How can health workers stay safe while treating an Ebola patient?
The CDC is embroiled in a controversy over that very question. After the infection of two nurses at a Dallas hospital, the agency is facing criticism about whether initial guidelines provided to U.S. facilities were stringent enough.
Originally published on Thu October 16, 2014 5:35 am
Updated at 8:43 p.m. ET
A second health care worker who has tested positive for the Ebola virus was airlifted from a Dallas hospital, where she became infected, to Emory University hospital in Atlanta for continued treatment on Wednesday.
Dr. Thomas Frieden, the director of the Centers for Disease Control and Prevention, says Amber Vinson, whom public records indicate is a nurse in Dallas, is "clinically stable" and that she was "quickly isolated" after her first test for Ebola came back positive on Tuesday.
Originally published on Fri October 17, 2014 11:39 am
Scientists are reporting the first strong evidence that human embryonic stem cells may be helping patients.
The cells appear to have improved the vision in more than half of the 18 patients who had become legally blind because of two progressive, currently incurable eye diseases.
The researchers stress that the findings must be considered preliminary because the number of patients treated was relatively small and they have only been followed for an average of less than two years.
Originally published on Thu October 16, 2014 7:28 pm
As soon as the Ebola outbreak started to spiral out of control in West Africa, Kwan Kew Lai felt obligated to help.
She's a physician who specializes in infectious disease. And for the last decade, she's dedicated herself to volunteering for international health emergencies. She works part-time at one of Harvard's teaching hospital just to have that flexibility.
The notion of drug-resistant bacteria has gone from an exotic problem to a common one. If you have even a medium-sized circle of acquaintances you probably know somebody - or an older parent of somebody -battling an infection that ignores standard antibiotics. It's a big problem and today we're going to focus on one chunk of it, the connection between antibiotics given to farm animals and the rise of these diseases.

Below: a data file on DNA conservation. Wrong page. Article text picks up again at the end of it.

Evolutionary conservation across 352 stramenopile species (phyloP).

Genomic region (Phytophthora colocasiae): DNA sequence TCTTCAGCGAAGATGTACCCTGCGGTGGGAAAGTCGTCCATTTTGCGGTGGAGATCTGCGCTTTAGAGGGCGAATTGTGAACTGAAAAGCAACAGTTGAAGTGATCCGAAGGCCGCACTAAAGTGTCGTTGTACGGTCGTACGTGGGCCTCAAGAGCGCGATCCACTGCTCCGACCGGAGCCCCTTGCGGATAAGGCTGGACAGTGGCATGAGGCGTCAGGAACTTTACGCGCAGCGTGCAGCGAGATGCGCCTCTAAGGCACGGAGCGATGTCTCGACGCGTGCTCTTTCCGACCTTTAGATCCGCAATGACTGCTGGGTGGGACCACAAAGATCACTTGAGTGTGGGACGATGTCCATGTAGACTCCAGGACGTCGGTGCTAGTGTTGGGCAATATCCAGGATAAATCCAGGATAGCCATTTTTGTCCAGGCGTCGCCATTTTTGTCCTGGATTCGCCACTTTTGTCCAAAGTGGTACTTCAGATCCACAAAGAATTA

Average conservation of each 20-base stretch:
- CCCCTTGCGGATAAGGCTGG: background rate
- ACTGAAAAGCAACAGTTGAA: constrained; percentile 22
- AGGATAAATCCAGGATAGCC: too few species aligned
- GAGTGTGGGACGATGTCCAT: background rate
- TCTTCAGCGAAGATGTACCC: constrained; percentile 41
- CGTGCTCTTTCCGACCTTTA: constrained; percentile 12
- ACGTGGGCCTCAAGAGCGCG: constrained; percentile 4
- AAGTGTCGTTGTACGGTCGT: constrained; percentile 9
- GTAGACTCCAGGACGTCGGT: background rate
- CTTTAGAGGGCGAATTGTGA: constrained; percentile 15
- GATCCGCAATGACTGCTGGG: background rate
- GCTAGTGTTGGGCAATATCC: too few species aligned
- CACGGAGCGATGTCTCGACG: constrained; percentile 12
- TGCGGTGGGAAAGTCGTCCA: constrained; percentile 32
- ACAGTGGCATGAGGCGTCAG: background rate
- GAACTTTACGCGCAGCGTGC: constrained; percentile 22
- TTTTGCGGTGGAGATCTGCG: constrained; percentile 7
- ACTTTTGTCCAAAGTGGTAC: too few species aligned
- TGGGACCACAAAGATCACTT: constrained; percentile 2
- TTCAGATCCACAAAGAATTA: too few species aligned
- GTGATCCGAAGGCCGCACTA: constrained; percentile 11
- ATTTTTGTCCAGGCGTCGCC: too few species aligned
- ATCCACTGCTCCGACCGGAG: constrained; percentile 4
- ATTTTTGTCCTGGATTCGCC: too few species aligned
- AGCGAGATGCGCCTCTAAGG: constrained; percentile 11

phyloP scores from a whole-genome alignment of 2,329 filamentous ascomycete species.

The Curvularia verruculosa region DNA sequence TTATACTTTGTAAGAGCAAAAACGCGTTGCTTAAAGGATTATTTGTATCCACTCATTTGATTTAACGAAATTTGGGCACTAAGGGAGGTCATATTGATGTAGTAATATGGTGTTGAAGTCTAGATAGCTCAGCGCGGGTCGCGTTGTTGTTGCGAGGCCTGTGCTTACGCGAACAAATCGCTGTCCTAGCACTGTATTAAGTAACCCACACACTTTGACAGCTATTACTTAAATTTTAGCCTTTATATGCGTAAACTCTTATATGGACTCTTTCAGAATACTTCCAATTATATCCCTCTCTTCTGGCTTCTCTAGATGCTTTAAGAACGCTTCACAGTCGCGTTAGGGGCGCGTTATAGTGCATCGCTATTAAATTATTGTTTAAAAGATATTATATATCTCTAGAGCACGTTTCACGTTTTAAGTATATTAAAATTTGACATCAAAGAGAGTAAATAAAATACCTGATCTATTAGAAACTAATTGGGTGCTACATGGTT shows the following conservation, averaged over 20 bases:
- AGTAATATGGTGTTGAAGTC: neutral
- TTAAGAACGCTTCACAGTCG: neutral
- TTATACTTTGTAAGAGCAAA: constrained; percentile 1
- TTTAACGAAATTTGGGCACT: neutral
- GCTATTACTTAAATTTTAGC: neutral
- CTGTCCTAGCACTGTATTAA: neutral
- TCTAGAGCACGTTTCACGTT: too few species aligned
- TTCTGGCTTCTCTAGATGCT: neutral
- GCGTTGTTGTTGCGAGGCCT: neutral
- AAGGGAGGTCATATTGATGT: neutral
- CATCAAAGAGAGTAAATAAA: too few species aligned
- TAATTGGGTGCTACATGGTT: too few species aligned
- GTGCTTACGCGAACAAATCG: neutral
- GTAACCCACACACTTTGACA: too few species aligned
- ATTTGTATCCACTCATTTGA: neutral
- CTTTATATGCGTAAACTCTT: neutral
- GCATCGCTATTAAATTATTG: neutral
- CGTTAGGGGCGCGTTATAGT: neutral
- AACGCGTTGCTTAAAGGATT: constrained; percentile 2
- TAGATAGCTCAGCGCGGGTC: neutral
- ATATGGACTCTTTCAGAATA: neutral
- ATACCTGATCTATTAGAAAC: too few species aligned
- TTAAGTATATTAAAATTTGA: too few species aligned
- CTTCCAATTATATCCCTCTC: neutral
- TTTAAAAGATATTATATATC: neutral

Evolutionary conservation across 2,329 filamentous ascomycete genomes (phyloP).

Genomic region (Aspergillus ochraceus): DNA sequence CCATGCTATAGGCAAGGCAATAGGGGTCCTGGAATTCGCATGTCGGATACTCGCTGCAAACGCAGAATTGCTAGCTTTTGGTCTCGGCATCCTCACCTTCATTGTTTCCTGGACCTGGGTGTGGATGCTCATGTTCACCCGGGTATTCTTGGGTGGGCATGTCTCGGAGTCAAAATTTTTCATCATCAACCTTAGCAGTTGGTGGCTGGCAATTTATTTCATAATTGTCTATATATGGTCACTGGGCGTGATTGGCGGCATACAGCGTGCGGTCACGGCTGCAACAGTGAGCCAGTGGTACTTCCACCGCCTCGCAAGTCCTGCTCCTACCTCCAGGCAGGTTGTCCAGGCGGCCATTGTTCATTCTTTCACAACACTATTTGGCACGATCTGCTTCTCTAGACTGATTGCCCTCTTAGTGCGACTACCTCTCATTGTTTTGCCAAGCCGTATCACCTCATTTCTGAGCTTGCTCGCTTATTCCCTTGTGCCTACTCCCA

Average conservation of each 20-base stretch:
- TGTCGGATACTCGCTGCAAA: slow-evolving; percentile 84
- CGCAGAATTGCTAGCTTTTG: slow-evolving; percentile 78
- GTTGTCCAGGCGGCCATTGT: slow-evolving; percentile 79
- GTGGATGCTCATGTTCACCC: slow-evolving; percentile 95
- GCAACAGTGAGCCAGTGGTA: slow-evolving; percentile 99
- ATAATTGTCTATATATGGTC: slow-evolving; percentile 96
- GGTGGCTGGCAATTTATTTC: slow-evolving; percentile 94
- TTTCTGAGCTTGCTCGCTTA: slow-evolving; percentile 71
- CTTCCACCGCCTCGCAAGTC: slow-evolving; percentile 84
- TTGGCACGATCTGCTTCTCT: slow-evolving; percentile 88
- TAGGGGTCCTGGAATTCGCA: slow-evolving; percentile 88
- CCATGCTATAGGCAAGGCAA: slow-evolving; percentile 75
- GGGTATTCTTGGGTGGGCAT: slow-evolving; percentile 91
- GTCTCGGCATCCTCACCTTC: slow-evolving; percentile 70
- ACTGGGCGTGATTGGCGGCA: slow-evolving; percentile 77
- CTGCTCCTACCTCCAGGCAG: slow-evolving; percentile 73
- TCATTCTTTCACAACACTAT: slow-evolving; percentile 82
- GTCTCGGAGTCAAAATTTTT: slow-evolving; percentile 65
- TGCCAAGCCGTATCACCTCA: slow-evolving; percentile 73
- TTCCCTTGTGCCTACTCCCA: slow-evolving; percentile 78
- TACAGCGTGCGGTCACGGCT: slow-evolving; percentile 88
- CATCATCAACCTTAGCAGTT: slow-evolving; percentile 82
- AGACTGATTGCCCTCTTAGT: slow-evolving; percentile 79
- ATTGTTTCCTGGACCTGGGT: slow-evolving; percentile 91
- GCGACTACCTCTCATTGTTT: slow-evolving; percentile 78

If we treat ourselves the way we treat pigs, cattle and chickens, we'd be put on antibiotics at birth and pretty much never go off them until we die.
Dr. Erin Hofstatter, a young research scientist and breast cancer specialist at Yale’s Smilow Cancer Hospital, often prescribes tamoxifen, raloxifene and similar drugs to her patients. The drugs “reduce your risk (of cancer recurring) by half … but they come with baggage,” she tells her patients, “hot flashes, night sweats, leg cramps, small risk of uterine cancer, small risk of blood clots, small risk of stroke, you have to get your liver tested.”
Originally published on Tue October 14, 2014 7:20 pm
One of the biggest roadblocks in West Africa to containing the Ebola outbreak is the lack of isolation wards for people who are infected.
President Obama has announced plans to build 17 new Ebola Treatment Units in Liberia. Those new medical facilities will require thousands of additional workers who are trained and willing to work in them.
Originally published on Sun October 12, 2014 7:33 pm
A health care worker in Texas who cared for Ebola patient Thomas Eric Duncan has been confirmed to have the virus, according to the Centers for Disease Control. The head of the CDC says the infection stems from a breach in protocol that officials are working to identify.